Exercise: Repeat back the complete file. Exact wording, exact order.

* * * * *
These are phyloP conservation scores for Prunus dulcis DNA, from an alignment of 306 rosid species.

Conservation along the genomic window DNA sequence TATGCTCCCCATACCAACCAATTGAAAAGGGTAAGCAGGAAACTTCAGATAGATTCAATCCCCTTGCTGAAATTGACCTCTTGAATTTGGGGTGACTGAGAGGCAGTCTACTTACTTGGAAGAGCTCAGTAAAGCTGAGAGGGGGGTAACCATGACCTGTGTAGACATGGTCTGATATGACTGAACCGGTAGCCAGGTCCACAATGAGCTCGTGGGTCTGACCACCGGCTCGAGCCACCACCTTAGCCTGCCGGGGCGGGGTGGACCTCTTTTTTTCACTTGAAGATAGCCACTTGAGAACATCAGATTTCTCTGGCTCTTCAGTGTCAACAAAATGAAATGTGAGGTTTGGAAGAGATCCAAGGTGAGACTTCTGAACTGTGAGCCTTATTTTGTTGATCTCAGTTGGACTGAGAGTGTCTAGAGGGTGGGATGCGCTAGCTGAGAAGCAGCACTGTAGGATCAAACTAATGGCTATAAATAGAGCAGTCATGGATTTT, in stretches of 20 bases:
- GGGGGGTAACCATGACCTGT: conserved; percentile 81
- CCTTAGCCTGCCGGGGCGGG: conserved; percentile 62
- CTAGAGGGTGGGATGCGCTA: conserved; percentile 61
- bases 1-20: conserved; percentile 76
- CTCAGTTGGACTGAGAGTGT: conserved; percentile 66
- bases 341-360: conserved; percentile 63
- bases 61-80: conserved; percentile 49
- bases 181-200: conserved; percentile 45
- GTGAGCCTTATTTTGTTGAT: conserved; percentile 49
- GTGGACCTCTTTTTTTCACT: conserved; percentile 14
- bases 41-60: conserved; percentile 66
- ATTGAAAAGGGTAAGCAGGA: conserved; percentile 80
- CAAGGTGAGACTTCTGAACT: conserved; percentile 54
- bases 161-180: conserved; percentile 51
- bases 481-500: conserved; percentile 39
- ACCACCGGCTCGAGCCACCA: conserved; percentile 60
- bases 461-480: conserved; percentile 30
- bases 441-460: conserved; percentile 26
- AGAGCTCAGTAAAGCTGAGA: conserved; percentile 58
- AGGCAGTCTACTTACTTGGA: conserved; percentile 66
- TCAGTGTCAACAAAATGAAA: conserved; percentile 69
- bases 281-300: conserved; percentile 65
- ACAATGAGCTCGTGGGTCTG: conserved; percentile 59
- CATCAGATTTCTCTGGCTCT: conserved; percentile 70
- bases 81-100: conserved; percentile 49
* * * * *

These are phyloP conservation scores for Prunus dulcis DNA, from an alignment of 306 rosid species.

Conservation along the genomic window DNA sequence TATGCTCCCCATACCAACCAATTGAAAAGGGTAAGCAGGAAACTTCAGATAGATTCAATCCCCTTGCTGAAATTGACCTCTTGAATTTGGGGTGACTGAGAGGCAGTCTACTTACTTGGAAGAGCTCAGTAAAGCTGAGAGGGGGGTAACCATGACCTGTGTAGACATGGTCTGATATGACTGAACCGGTAGCCAGGTCCACAATGAGCTCGTGGGTCTGACCACCGGCTCGAGCCACCACCTTAGCCTGCCGGGGCGGGGTGGACCTCTTTTTTTCACTTGAAGATAGCCACTTGAGAACATCAGATTTCTCTGGCTCTTCAGTGTCAACAAAATGAAATGTGAGGTTTGGAAGAGATCCAAGGTGAGACTTCTGAACTGTGAGCCTTATTTTGTTGATCTCAGTTGGACTGAGAGTGTCTAGAGGGTGGGATGCGCTAGCTGAGAAGCAGCACTGTAGGATCAAACTAATGGCTATAAATAGAGCAGTCATGGATTTT, in stretches of 20 bases:
- GGGGGGTAACCATGACCTGT: conserved; percentile 81
- CCTTAGCCTGCCGGGGCGGG: conserved; percentile 62
- CTAGAGGGTGGGATGCGCTA: conserved; percentile 61
- bases 1-20: conserved; percentile 76
- CTCAGTTGGACTGAGAGTGT: conserved; percentile 66
- bases 341-360: conserved; percentile 63
- bases 61-80: conserved; percentile 49
- bases 181-200: conserved; percentile 45
- GTGAGCCTTATTTTGTTGAT: conserved; percentile 49
- GTGGACCTCTTTTTTTCACT: conserved; percentile 14
- bases 41-60: conserved; percentile 66
- ATTGAAAAGGGTAAGCAGGA: conserved; percentile 80
- CAAGGTGAGACTTCTGAACT: conserved; percentile 54
- bases 161-180: conserved; percentile 51
- bases 481-500: conserved; percentile 39
- ACCACCGGCTCGAGCCACCA: conserved; percentile 60
- bases 461-480: conserved; percentile 30
- bases 441-460: conserved; percentile 26
- AGAGCTCAGTAAAGCTGAGA: conserved; percentile 58
- AGGCAGTCTACTTACTTGGA: conserved; percentile 66
- TCAGTGTCAACAAAATGAAA: conserved; percentile 69
- bases 281-300: conserved; percentile 65
- ACAATGAGCTCGTGGGTCTG: conserved; percentile 59
- CATCAGATTTCTCTGGCTCT: conserved; percentile 70
- bases 81-100: conserved; percentile 49